"I think we may have to accelerate some activities" with regard to collecting more samples from Mars, NASA chief Dan Goldin said at a packed news briefing to discuss scientists' contention that tiny fossils of Martian organisms are present in a meteorite that landed in Antarctica 13,000 years ago.
After talking with members of the world's space agencies, Goldin said, "I believe it will be a worldwide mission."
But he added that the mission would be driven by scientific concerns, "not a rush to go to Mars."
A golf-ball-sized chunk of the meteorite was on display at the news conference, cradled in midnight-blue velvet and contained in a clear plastic case labeled ALH84001, its scientific designation.
President Clinton said U.S. scientific prowess would be poured into followup investigation of possible life on Mars, include an agressive unmanned space-probe program and a bipartisan White House summit on future U.S. space policy. Goldin said the summit would occur in November.
"If this discovery is confirmed it will surely be one of the most stunning insights into our universe that science has ever uncovered," Clinton said. "Its implications are as far-reaching and awe-inspiring as can be imagined."
For the past two years, a team of scientists from the National Aeronautics and Space Administration and Stanford University has been examining the 4.2 pound, meteorite for traces of organic molecules and carbon compounds, the building blocks of life on Earth.
The scientists said the rock formed under the surface of Mars about 4.5 billion years ago. Between 3.6 billion and 4 billion years ago, water penetrated fractures in the rock and deposited carbonate materials.
The scientists said they believe living organisms may have been involved in the formation of the carbonate and some of the microscopic organisms may have fossilized in the rock.
Inside the microscopic globs of carbonate, the scientists said they found polycyclic aromatic hydrocarbons -- or PAHs -- which are mineral compounds associated with microscopic organisms and possible microscopic fossils.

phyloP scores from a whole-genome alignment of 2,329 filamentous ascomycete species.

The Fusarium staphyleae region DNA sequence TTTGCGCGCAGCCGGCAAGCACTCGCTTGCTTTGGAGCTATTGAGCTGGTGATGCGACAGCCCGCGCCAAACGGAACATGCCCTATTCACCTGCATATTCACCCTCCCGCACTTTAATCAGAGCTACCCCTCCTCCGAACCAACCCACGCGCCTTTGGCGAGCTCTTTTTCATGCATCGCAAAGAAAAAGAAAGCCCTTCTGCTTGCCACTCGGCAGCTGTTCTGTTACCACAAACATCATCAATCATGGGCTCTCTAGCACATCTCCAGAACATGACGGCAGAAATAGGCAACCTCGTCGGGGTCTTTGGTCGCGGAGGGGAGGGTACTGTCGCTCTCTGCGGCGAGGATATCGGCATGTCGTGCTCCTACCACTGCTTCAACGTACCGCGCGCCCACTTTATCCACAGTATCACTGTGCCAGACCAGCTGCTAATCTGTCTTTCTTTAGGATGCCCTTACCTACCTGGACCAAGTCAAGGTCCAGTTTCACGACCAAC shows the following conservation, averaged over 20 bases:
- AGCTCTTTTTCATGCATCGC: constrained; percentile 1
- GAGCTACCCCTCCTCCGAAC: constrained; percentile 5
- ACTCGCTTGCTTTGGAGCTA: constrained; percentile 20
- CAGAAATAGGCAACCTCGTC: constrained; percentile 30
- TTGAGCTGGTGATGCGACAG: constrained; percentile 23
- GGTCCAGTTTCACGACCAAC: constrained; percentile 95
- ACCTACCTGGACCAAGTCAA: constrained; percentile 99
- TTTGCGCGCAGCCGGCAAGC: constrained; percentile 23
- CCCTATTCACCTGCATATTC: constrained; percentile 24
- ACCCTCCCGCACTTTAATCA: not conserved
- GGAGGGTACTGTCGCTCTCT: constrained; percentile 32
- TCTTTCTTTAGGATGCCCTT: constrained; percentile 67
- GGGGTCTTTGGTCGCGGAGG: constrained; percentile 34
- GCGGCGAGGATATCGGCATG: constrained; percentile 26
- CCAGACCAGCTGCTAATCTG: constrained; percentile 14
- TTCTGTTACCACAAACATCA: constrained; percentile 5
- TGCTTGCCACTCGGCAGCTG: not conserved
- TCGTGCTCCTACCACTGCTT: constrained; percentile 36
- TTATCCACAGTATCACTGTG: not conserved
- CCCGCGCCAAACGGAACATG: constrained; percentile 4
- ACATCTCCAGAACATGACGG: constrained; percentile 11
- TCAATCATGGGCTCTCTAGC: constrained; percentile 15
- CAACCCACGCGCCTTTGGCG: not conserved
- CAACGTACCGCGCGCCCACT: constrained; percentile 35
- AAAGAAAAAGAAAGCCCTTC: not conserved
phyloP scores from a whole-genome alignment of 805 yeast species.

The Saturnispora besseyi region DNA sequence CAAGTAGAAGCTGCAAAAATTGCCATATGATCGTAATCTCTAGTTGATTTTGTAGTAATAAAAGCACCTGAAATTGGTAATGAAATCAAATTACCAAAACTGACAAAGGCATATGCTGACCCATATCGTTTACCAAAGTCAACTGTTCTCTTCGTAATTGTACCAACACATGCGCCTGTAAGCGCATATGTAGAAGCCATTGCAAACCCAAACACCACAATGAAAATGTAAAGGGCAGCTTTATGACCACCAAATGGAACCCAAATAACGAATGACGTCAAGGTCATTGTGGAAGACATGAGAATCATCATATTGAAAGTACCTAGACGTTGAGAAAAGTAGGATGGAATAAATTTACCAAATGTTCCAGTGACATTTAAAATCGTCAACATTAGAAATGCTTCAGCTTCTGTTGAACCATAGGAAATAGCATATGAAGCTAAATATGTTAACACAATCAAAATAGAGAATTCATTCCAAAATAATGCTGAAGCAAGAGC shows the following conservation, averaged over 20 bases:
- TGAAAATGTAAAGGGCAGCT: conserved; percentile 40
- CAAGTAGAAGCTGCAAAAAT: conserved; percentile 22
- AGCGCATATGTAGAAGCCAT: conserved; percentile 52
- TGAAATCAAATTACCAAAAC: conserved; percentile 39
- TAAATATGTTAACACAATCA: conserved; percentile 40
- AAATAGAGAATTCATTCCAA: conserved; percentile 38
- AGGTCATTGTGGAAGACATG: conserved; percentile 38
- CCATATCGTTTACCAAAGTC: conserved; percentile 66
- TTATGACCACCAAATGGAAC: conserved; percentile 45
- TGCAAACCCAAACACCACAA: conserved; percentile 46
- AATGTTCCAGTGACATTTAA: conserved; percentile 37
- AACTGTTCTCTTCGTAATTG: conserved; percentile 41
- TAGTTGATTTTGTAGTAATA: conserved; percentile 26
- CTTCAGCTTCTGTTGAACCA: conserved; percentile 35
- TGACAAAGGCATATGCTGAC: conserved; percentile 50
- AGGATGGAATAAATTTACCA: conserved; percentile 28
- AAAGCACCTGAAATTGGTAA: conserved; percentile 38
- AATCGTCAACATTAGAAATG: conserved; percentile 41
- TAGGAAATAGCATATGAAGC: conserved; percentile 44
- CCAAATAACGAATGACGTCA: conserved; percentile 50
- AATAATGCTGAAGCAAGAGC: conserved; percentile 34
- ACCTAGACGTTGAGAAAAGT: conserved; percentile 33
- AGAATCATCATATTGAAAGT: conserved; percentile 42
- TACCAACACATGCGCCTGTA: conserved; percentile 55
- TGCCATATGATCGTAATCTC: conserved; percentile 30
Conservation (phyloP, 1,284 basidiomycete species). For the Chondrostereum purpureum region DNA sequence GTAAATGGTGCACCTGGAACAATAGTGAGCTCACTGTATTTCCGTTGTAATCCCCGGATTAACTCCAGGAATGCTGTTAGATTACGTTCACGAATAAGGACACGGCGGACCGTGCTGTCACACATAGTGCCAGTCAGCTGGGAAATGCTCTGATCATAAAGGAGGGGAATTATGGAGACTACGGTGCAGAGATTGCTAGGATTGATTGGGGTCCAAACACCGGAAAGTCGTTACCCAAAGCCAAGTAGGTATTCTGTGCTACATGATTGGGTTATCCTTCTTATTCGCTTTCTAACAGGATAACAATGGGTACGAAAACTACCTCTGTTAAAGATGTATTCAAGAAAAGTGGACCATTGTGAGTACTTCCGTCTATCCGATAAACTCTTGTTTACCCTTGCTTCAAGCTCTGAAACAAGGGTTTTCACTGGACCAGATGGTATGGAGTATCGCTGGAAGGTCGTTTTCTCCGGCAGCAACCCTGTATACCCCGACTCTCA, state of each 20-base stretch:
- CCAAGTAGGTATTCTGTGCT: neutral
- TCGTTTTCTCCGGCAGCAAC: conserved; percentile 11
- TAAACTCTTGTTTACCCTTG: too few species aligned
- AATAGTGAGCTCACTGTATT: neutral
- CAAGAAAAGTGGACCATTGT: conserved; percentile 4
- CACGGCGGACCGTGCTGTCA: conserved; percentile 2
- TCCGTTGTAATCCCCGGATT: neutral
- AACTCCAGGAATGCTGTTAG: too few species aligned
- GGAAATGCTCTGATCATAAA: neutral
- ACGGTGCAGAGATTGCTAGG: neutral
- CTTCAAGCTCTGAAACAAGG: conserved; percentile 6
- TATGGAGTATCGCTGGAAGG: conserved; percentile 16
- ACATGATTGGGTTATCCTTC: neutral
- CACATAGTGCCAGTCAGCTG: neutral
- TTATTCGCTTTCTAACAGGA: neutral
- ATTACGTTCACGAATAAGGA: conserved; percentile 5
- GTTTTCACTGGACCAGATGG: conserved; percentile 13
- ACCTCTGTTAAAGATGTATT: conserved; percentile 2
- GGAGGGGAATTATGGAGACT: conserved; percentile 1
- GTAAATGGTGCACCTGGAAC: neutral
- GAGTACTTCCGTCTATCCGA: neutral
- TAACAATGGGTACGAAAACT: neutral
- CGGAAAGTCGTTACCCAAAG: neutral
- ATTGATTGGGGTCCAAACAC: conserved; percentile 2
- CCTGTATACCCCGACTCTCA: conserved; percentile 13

Photographic images show the carbonate as orange-brown in color with black-and-white rims, which are composed of extremely fine-grained mineral compounds containing either iron and oxygen or iron and sulfur, Kathie Thomas-Keprta of Lockheed-Martin said at the briefing.
The compounds in these rims are very similar to those produced on Earth by bacteria, Keprta said.
"The simplest explanation is that these are products of micro-organisms on Mars," she said.
Even some of those on the investigative team were skeptical.
Stanford University's Richard Zare noted that PAHs are present on Earth in non-organic substances such as diesel exhaust, candle soot or even charred meat.
But David McKay of NASA's Johnson Space Center in Houston showed extremely high-resolution photographs of the alleged fossils, which looked like tiny worms on the rock surface.
He acknowledged that these worm-like structures could be dried-up mud, or microfossils from Antarctica, but his team's best interpretation was that they were microfossils from Mars.
McKay conceded more research was needed to confirm that these were remnants of living things.
Zare noted the possibility that life on Earth might have been "seeded" by a meteorite crashing in from Mars and added: "Who is to say that we are not all Martians?"
The meteorite was probably blasted off the surface of Mars 16 million years ago after a massive comet or asteroid struck the now-dead planet, the researchers said in a draft article of their findings to be published in Science magazine.
After floating in space for millions of years it plunged to Earth, where it was discovered in Antarctica in 1984. McKay's team got the rock in August 1994, and for the first six months of their study saw little of interest.
"About a year ago is when we started to get excited about the rock," McKay said.
The metorite's make-up matches the chemical composition of the surface of Mars measured by the Viking spacecraft that landed on the planet in 1976, the scientists said. Another unstaffed U.S. probe will head for Mars late this year.
Original file name: .CNI - Mars Spurs Exploration
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